JOHN HOWARD: No, Barrie, I have made it very clear that I’m focused on winning this election. And I have said that if we win this election, there will be a transition well into the next term to Peter Costello.

BARRIE CASSIDY: But the question was about losing the election. Surely the voters are entitled to factor that in and what would happen to their local member, and I’m asking this question to you as a local member.

JOHN HOWARD: Yeah, well, I’m answering you as a person who wants to win, and I don’t intend to hypothesise about loss.

BARRIE CASSIDY: Surely the proposition of being in politics for 30 years, 11 years as Prime Minister would be the humiliating to spend the last three years siting in the backbenches in opposition?

JOHN HOWARD: Barrie, I intend to win.

BARRIE CASSIDY: 30 years in politics, whatever happens, you’d have to says, politics has been good to you?

JOHN HOWARD: I’m not getting into retrospection. Good try. I’m focused on the next three years.

BARRIE CASSIDY: Thanks for your time this morning.

JOHN HOWARD: You’re very welcome.

imhotep imhotep 7:10 pm 12 May 08

working Australians said :

(Working families)… “so why don’t you crawl back under your rock and wait untill someone cares about your views becaue the majority of Australia doesn’t and even the ACT showed that veiws like yours are no longer wanted

Now if you would like to debate….”

Yes, a debate with you sounds productive WF. You seem very open minded….

.

Thumper Thumper 6:45 pm 12 May 08

Of course people like WF wouldn’t realise that on ANZAC Day when I marched past the Prime Minister I saluted him.

That’s because I can respect the fact that he is our Prime Minister and that he was elected by the people to be so.

I wonder if WF can say that about JWH?

I doubt it as they all seem to be filled with such hate (see comments above) for anything or anyone that doesn’t subscribe to their view of the world. Sad actually, when others, obviously Labor voters, are quite happy to put forward their views without spewing vitriol and resentment.

I sometimes think that people like WF miss Howard because they no longer have anyone to hate or to vent their spleen at.

Duke Duke 6:03 pm 12 May 08

Some very selective commentary going on here and disappointing to see political loyalties and heresay getting in the way of facts.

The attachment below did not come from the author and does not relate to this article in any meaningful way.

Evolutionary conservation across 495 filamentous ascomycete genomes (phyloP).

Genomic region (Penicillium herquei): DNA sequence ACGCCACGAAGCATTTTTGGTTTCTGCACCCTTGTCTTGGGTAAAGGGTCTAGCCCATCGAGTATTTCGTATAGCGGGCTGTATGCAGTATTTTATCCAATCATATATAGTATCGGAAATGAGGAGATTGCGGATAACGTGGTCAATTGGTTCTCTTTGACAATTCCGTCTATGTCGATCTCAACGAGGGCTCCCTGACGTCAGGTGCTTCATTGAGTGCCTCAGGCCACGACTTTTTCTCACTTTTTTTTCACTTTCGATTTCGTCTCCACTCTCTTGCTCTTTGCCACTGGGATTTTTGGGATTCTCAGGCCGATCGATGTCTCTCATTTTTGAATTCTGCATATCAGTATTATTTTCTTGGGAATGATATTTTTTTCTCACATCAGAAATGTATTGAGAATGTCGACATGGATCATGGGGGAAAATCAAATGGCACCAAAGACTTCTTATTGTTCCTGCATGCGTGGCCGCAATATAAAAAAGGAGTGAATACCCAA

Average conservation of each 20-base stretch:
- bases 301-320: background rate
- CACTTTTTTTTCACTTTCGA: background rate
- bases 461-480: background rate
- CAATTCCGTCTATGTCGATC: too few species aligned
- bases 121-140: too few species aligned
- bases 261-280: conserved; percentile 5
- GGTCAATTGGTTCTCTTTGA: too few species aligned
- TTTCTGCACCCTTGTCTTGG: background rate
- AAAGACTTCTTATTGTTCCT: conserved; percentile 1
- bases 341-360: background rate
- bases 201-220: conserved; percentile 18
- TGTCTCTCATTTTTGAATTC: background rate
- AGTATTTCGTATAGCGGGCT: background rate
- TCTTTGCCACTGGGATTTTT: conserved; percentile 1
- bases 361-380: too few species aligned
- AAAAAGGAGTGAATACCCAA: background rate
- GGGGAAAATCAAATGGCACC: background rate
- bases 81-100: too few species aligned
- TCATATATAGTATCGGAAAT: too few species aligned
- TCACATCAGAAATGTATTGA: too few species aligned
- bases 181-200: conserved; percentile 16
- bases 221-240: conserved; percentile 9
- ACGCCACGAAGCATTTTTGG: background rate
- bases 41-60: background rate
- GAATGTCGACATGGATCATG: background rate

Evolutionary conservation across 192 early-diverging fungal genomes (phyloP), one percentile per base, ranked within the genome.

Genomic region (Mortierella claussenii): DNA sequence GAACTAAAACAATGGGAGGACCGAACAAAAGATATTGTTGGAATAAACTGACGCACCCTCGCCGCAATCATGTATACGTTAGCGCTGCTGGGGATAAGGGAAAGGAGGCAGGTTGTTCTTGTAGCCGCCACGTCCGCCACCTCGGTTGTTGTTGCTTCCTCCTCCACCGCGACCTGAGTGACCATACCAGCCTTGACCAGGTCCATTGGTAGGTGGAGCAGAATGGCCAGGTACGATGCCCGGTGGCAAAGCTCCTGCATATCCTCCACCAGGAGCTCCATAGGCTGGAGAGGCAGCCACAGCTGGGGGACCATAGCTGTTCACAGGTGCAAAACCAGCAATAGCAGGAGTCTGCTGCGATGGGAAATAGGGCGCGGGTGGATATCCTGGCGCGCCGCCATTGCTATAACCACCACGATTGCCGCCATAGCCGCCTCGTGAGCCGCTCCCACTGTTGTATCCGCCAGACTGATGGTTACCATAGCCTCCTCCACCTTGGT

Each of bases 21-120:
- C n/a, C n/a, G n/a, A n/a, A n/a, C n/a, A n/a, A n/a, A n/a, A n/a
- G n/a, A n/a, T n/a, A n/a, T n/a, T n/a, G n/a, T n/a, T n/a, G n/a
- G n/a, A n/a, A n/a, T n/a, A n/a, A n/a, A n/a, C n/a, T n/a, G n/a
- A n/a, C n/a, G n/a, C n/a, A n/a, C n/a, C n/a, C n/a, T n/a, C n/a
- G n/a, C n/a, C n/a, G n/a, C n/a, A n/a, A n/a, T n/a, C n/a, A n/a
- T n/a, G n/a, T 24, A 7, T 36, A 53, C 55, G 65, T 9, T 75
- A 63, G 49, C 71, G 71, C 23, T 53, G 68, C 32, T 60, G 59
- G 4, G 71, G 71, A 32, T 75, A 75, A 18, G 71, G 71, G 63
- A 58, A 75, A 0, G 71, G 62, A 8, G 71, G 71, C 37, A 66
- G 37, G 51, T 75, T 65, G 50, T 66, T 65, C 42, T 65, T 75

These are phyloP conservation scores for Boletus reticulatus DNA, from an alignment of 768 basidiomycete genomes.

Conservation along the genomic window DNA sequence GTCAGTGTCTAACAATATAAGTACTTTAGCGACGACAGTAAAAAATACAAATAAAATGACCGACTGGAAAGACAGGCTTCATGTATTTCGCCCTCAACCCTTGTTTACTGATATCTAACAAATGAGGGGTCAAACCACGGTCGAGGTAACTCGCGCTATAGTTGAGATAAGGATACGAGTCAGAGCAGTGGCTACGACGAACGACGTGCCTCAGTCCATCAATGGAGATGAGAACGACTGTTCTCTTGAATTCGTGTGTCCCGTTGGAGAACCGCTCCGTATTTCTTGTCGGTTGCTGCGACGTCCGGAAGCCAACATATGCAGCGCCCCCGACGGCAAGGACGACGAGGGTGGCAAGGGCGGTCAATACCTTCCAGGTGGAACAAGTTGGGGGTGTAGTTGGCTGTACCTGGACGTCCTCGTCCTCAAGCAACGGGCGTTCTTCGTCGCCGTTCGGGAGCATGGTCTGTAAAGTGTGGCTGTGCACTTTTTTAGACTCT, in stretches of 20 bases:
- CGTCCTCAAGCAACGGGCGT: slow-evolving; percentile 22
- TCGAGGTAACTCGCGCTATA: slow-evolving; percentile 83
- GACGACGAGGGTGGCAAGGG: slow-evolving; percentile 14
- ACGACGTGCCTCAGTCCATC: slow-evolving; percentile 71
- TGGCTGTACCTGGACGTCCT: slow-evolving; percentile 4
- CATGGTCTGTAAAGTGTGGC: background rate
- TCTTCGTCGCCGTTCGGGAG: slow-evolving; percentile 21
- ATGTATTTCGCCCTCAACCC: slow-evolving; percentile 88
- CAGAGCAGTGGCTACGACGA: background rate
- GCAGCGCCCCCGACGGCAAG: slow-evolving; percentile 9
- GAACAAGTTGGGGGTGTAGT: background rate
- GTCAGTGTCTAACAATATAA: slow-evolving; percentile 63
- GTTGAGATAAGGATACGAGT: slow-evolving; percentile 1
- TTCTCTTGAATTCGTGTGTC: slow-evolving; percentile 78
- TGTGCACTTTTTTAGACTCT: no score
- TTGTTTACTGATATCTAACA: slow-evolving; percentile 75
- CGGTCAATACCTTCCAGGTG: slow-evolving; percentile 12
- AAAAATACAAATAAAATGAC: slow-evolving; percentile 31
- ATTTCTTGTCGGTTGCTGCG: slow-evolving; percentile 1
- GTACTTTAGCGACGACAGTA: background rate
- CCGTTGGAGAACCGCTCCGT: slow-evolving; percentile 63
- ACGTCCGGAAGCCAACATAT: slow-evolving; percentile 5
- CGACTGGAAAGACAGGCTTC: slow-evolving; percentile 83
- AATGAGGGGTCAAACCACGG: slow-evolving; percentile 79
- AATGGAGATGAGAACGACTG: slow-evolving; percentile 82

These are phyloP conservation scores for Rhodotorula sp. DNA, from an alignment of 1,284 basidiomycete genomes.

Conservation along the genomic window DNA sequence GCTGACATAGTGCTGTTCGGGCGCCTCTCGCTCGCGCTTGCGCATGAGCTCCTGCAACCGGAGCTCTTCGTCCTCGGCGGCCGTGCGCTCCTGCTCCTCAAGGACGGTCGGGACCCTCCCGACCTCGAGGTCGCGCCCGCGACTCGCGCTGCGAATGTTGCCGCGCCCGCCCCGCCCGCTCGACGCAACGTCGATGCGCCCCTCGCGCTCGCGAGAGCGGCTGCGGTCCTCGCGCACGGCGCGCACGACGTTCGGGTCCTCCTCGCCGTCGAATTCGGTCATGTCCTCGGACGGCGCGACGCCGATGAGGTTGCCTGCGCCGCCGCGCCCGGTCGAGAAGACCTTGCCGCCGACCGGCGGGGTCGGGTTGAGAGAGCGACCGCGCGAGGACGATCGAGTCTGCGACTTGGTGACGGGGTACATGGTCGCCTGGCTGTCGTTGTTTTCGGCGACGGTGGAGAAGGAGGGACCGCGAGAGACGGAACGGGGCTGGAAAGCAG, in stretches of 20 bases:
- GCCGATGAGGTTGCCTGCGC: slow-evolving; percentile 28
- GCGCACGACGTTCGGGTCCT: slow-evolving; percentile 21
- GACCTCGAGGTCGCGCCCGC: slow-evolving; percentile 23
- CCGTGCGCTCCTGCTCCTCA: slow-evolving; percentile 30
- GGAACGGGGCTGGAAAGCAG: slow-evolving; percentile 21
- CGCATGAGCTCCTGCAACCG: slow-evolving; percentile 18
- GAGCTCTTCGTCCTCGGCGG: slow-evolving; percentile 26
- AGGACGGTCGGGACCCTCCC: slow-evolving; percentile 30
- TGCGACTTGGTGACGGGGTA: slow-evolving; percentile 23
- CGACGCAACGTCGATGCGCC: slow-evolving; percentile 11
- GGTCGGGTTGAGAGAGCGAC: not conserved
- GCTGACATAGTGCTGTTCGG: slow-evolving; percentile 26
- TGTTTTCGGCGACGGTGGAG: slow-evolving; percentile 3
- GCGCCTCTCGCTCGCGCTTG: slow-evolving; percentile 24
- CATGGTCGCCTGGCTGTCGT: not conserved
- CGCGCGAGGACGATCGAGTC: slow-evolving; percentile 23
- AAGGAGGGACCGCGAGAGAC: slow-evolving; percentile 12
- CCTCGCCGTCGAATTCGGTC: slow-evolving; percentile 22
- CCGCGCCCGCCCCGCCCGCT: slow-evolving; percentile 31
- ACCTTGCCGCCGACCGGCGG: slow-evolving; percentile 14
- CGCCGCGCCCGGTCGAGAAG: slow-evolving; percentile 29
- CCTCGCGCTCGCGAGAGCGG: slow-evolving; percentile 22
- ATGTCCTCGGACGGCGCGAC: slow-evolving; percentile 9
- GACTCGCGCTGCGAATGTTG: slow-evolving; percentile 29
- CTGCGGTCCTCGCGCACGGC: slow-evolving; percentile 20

Fact is whatever party happens to be in power is going to devote less time to the media than what the opposition will. Much time is spent by journos fending off calls from nobody independents and opposition members desparate to get their heads in the news and overcome their sense of irrelevancy since last being overlooked/voted out.

Ruddock, Lord Downer, Howard and Co all refused to appear on ABC at various points in their careers – this is not something exclusive to Rudd. Howard regularly chose 2UE over ABC because 2UE listeners are seen as easier targets…..for socio-economic reasons I won’t go in to here. JJJ radio tried for over 10 years to interview Howard so the yoof of Australia could hear his vision for young people – he refused.

Rudd uses the AFP to harrass journos – that’s not news, it’s just a different tactic to the previous government. What short memories some people have – remember those ill thought out sedition laws brought in after 911? – threatening to throw journos in jail for reporting on sensitive issues? How about the use of conclusive certificates, designed to suppress information which should be available to media and the public?

This makes an interesting thread, i-filed, but the bullying of meedja by politicians is hardly new.

tap tap 5:48 pm 12 May 08

Im not a big fan of political catchphrases. They make politics look like a stupid game. Also I don’t like that we now vote for a leader rather than the actual candidates running in our electorates (and god forbid their policies), but neither of these things seem to be going anywhere.

So im chucking them in with the two party system to make the group of things that suck, but I better learn to live with.

working Australians working Australians 5:45 pm 12 May 08

Mr Shab

It is not just this topic but every thing that our friend posts, but then again you are a like minded person whithout a original thought unless expressed by your good friend, they spent 12 years ruining a great country, so why don’t you crawl back under your rock and wait untill someone cares about your views becaue the majority of Australia doesn’t and even the ACT showed that veiws like yours are no longer wanted

Now if you would like to debate the real state of the nation after 12 years of the other lot bring out your best stuff because we all know that if it wasn’t for a mining boom the country would of been a real disaster because of the lack of forward thinking put up by the 1950s loving menzies groupy who jsut wanted to be like his hero